The initial evaluation included a thorough history-taking, evaluation of vital signs, physical and neurological examinations, laboratory tests, electrocardiogram (ECG), and brain magnetic resonance imaging. Patient interviews were conducted at 1 and 4 weeks after commencing galantamine to adjust the dosage and evaluate adverse events. If there were no significant changes or side effects, the next evaluation was scheduled to take place 4 weeks later. The physical, neurological, and side-effects evaluations were performed by experienced geropsychiatrists. Blinded neuropsychologists carried out the independent neuropsychological evaluations at baseline, 4, 13, 26, 39, and 52 weeks.
Each participant received galantamine at a dose of 8 mg/day (4 mg bid) over the first 4 weeks. The dose was increased by 8 mg/day at 4-week intervals, up to a maximum daily dose of 24 mg/day (12 mg bid). The dosage was flexibly maintained at 16-24 mg/day, according to the patient's tolerance. As the switched group comprised outpatients who were already tolerating a ChEI (donepezil) with no significant problems, the switch to galantamine was made without a wash-out period. These switching patients stopped donepezil and started galantamine the next day.19,20 Psychotropic medications other than galantamine were not allowed, except benzodiazepines only as a short-term adjunctive for insomnia.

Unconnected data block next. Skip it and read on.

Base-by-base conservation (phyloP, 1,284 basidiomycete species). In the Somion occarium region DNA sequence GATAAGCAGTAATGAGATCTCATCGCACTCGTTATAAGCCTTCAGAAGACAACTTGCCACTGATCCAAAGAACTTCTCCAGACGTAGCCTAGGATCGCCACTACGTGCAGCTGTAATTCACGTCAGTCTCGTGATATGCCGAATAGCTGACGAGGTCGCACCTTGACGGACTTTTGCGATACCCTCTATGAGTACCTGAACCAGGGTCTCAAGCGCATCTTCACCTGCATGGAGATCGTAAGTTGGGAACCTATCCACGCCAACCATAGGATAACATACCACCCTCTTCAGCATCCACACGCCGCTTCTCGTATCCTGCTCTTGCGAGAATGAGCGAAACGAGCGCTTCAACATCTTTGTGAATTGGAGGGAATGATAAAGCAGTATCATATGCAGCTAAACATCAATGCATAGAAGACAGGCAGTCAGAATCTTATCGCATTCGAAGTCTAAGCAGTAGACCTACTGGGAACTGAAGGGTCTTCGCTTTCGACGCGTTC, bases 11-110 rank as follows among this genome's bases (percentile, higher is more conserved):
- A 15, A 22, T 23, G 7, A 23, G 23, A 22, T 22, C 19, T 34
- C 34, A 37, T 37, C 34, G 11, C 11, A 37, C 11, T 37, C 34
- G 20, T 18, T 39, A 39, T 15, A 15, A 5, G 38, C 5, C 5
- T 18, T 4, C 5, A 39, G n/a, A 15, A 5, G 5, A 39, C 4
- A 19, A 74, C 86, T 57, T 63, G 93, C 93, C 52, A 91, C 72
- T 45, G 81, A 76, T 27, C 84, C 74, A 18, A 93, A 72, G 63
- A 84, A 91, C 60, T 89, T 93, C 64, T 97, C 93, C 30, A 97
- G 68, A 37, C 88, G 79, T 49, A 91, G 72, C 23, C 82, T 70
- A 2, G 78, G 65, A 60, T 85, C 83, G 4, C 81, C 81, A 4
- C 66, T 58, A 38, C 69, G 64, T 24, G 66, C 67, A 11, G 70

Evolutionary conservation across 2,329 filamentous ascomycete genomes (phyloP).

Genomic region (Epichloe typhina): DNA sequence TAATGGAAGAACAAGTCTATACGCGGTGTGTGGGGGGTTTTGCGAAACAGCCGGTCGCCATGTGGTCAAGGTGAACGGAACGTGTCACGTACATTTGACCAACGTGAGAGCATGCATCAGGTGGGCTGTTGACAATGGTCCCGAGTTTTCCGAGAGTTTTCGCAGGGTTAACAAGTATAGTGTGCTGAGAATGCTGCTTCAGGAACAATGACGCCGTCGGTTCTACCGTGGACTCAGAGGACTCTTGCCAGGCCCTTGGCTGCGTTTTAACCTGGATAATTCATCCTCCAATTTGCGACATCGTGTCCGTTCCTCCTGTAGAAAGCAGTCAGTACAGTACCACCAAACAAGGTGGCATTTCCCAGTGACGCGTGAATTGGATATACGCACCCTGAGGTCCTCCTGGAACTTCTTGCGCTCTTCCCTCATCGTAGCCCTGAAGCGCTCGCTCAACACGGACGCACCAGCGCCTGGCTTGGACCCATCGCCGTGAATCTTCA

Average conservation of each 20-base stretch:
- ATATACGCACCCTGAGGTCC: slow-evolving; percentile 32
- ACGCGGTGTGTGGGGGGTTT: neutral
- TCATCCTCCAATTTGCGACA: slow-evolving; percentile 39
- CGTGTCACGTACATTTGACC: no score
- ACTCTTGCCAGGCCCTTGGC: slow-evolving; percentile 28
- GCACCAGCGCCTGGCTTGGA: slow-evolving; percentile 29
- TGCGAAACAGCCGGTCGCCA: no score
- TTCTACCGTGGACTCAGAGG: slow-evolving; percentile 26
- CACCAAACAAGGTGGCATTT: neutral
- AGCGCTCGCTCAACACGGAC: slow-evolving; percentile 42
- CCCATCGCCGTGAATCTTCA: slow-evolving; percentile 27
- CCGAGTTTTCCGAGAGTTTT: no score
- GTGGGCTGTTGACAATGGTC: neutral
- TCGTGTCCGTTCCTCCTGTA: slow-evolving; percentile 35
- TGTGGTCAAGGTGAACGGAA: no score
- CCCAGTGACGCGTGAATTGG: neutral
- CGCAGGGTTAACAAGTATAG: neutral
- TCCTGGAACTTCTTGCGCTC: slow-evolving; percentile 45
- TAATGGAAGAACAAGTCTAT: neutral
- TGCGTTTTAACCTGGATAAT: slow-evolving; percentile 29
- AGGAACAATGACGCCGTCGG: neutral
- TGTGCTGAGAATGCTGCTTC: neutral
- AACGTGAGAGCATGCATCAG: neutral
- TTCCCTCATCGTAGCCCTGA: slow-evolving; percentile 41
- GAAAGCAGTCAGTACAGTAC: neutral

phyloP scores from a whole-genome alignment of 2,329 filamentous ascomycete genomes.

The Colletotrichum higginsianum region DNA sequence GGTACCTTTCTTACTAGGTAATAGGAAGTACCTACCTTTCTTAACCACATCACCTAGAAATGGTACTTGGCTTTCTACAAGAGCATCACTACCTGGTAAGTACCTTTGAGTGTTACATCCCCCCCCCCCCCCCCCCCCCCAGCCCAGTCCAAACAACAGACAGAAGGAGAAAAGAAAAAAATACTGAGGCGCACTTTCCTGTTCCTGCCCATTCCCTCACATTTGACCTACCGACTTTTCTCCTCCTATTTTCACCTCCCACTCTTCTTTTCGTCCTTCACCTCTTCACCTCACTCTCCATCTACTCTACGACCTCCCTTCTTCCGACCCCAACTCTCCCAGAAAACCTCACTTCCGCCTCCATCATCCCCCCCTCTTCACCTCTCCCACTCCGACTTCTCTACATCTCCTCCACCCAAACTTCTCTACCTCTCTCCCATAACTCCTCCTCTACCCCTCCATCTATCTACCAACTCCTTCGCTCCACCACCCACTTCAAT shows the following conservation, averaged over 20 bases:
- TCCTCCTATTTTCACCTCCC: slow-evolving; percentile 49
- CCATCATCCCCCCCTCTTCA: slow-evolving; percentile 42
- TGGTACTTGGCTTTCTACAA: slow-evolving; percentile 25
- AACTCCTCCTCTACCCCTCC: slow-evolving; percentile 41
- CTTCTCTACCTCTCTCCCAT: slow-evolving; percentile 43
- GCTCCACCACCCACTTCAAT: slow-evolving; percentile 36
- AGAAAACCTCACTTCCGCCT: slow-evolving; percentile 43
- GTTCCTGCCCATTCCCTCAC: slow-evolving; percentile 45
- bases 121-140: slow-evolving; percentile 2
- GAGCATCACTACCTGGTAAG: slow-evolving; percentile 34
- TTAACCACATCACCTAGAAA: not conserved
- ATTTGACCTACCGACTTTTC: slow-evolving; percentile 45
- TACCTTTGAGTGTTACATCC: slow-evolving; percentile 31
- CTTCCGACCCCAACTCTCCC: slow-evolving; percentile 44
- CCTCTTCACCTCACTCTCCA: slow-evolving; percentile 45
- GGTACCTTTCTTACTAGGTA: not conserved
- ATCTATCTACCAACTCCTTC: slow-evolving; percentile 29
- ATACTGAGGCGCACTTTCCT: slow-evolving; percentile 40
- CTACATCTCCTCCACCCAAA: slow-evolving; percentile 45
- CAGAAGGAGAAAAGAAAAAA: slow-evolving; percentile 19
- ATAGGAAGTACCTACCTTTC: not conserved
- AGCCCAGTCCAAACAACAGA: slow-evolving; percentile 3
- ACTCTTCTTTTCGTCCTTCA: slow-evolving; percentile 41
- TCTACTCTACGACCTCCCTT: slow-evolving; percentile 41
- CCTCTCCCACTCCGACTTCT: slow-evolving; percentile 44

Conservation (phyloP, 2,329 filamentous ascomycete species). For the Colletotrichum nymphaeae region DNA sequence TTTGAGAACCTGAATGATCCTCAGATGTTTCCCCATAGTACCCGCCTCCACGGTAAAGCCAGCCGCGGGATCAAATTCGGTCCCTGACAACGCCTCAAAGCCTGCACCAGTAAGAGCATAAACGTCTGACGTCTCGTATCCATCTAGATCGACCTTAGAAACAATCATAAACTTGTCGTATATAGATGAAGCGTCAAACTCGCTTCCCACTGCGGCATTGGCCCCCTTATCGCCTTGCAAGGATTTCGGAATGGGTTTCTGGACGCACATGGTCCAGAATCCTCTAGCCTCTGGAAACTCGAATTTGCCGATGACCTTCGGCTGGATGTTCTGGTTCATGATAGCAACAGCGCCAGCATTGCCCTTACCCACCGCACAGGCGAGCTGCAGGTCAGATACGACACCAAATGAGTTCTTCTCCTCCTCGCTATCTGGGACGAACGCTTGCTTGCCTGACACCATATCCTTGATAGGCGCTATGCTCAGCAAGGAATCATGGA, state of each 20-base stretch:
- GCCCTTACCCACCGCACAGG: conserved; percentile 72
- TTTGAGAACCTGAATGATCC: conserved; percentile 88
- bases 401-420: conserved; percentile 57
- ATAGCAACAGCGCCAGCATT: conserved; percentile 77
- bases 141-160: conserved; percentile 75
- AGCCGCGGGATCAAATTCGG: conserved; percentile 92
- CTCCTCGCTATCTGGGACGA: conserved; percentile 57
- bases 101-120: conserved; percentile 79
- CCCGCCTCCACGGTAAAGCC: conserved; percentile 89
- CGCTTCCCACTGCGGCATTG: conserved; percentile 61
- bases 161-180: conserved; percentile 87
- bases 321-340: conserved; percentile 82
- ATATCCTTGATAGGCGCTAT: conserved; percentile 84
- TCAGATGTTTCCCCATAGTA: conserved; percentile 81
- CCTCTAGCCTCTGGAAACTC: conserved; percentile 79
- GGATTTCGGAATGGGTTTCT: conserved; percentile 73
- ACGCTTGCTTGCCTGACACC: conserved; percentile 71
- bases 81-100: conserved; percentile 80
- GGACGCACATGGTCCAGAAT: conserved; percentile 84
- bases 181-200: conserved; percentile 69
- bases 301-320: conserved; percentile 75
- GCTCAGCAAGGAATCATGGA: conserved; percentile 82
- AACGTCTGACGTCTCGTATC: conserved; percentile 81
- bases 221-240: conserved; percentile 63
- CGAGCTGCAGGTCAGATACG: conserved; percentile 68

The tolerability and safety of galantamine were regularly assessed throughout the study, and vital signs, physical examination, laboratory tests, and ECG were included. The details of the adverse events experienced by the patients, such as specific symptoms and the causal relationship of each adverse event were evaluated at each visit through clinician inquiry and observation, along with adverse event reports provided by the patients and their caregivers. Adverse events were recorded using the UKU side effect rating scale.21

Cognitive outcome measures